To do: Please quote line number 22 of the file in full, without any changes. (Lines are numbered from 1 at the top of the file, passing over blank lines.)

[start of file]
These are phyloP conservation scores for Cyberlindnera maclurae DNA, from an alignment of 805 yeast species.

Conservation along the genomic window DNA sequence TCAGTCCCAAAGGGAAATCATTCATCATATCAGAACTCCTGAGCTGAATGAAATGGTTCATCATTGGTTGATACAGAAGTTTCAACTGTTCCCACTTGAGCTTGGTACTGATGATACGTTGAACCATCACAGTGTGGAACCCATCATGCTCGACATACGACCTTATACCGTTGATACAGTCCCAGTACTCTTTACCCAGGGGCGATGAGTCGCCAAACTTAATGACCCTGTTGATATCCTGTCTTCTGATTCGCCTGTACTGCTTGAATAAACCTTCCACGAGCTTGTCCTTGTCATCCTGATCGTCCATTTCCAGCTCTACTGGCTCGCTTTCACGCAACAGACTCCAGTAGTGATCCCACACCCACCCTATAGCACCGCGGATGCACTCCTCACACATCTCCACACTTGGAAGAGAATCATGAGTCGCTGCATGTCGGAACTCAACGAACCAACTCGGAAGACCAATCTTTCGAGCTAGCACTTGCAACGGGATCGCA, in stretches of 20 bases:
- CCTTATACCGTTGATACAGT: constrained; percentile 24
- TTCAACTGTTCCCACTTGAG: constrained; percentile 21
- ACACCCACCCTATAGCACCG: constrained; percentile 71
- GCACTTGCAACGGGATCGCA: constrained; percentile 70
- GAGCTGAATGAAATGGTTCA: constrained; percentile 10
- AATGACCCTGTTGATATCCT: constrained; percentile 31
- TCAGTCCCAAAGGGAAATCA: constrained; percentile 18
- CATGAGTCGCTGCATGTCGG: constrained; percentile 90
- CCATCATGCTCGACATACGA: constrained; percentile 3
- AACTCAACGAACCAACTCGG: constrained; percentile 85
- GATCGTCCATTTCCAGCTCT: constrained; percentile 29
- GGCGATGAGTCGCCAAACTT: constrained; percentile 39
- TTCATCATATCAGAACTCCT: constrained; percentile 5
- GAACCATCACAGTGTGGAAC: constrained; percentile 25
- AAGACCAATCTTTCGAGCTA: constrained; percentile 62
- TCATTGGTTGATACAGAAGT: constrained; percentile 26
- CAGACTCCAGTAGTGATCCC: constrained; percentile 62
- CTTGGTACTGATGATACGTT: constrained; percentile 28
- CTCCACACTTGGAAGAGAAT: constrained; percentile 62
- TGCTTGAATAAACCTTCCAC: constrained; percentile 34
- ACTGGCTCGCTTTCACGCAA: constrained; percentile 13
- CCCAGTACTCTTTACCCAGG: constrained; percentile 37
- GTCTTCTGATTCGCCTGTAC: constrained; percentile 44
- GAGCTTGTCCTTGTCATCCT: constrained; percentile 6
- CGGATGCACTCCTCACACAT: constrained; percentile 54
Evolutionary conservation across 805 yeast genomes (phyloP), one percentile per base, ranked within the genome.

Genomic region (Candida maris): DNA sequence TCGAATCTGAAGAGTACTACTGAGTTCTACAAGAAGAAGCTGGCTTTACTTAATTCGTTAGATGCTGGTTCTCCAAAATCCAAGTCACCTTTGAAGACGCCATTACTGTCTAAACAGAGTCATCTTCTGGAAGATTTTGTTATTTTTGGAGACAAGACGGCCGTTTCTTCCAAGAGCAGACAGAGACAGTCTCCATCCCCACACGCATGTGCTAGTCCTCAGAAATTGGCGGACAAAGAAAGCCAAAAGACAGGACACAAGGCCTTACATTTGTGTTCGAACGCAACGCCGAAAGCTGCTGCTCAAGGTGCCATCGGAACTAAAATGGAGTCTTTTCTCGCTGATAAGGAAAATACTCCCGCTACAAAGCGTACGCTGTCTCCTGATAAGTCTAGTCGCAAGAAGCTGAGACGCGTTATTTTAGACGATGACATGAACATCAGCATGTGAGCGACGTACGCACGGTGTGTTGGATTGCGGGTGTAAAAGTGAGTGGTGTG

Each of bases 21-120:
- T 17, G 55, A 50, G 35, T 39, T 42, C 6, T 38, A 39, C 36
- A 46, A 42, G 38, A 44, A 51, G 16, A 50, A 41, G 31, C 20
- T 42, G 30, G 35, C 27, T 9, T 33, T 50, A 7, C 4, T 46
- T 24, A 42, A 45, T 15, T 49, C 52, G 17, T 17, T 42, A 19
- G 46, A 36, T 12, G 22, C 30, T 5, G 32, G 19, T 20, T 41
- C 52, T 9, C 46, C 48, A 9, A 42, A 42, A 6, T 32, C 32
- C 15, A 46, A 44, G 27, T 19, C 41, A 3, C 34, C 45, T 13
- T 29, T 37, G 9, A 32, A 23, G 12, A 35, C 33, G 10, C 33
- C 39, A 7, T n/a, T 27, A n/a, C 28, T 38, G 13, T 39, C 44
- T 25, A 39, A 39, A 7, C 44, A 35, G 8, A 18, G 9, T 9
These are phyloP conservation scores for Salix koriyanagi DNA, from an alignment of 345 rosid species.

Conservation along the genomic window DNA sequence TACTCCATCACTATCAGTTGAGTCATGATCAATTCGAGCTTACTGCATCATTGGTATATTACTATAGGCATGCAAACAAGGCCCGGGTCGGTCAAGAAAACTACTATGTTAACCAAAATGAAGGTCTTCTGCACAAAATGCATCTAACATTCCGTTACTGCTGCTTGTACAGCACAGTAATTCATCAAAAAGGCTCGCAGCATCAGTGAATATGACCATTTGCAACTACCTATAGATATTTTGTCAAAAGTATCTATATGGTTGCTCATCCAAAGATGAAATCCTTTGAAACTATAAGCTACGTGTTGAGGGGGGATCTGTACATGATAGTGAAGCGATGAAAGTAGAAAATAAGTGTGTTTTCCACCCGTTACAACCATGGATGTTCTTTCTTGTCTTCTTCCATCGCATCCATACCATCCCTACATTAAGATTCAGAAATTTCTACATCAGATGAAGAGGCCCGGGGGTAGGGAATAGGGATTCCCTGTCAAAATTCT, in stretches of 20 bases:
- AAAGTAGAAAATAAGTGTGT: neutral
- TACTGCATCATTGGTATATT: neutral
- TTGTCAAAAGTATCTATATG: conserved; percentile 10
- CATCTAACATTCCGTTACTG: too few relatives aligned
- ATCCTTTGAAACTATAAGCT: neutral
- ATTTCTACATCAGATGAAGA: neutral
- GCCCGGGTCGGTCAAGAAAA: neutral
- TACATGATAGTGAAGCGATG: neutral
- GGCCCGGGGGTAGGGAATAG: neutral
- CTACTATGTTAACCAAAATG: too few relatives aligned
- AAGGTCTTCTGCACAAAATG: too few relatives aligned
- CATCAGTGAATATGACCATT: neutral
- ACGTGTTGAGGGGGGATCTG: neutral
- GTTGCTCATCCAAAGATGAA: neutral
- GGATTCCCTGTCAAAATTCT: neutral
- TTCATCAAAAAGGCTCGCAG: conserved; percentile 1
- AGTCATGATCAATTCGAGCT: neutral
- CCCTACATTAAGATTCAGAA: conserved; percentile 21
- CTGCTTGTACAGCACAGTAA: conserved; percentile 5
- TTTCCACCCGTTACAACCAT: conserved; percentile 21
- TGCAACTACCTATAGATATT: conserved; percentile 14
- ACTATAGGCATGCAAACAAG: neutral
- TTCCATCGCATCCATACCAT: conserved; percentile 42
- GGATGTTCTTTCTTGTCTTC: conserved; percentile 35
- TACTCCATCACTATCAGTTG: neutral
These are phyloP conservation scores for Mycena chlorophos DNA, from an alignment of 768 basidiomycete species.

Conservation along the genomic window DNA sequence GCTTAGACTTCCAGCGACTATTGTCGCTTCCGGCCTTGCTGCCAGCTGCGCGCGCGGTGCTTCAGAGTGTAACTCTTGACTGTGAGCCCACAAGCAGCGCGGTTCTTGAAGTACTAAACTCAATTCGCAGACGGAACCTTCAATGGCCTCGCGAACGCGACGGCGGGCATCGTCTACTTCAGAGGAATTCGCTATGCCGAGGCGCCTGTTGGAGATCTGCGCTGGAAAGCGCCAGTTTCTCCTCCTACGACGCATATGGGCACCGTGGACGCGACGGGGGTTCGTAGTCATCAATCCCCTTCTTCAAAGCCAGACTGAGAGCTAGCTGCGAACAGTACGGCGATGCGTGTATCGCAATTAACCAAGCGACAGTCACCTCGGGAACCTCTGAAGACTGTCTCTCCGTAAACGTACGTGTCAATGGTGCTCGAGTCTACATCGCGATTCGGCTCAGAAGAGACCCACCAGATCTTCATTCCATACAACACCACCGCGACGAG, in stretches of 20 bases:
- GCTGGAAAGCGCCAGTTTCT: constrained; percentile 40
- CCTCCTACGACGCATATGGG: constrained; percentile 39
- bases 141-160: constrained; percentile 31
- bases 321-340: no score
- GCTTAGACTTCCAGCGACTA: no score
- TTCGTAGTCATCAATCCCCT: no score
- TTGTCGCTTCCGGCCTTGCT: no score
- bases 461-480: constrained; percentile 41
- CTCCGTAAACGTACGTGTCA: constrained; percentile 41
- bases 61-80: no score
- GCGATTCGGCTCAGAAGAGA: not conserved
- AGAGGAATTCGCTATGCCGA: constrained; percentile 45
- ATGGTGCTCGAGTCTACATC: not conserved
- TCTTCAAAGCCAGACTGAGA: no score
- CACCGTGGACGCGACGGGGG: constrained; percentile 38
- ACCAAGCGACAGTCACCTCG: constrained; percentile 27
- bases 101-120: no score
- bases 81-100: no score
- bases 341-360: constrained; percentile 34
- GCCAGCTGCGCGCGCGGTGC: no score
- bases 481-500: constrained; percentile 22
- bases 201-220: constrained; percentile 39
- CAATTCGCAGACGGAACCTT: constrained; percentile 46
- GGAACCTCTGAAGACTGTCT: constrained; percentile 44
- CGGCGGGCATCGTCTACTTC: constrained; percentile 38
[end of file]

- TGCTTGAATAAACCTTCCAC: constrained; percentile 34